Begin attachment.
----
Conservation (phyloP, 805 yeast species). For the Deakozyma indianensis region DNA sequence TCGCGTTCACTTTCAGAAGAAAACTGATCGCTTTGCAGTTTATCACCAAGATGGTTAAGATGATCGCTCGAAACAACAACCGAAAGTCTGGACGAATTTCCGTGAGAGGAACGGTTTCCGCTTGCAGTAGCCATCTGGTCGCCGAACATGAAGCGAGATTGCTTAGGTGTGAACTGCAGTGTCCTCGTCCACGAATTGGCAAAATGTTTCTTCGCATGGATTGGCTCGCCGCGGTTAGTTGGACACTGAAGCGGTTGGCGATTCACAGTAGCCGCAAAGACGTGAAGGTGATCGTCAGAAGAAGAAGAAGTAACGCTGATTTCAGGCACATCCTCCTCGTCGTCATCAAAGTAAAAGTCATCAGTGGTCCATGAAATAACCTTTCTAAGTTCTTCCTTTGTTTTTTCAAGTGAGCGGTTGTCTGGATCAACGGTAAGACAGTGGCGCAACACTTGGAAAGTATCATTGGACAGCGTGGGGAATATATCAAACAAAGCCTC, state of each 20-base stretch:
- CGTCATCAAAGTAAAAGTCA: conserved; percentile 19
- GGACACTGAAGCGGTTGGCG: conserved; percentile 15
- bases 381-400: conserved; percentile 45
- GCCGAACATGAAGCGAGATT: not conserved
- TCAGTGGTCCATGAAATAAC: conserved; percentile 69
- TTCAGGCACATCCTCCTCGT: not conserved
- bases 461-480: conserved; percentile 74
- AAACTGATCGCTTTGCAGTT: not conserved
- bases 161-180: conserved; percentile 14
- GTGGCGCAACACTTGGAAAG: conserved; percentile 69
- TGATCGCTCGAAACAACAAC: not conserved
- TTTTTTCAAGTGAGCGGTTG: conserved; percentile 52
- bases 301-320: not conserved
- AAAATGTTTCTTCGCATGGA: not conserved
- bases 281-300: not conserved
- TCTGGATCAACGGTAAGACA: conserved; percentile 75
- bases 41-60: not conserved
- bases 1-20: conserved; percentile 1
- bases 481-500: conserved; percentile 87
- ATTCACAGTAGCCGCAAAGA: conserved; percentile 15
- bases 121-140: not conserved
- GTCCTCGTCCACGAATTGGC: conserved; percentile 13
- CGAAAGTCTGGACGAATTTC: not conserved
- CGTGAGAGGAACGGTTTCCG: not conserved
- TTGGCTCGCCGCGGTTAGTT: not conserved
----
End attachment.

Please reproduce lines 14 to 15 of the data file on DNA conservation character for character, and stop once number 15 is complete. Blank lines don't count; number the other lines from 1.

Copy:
- bases 301-320: not conserved
- AAAATGTTTCTTCGCATGGA: not conserved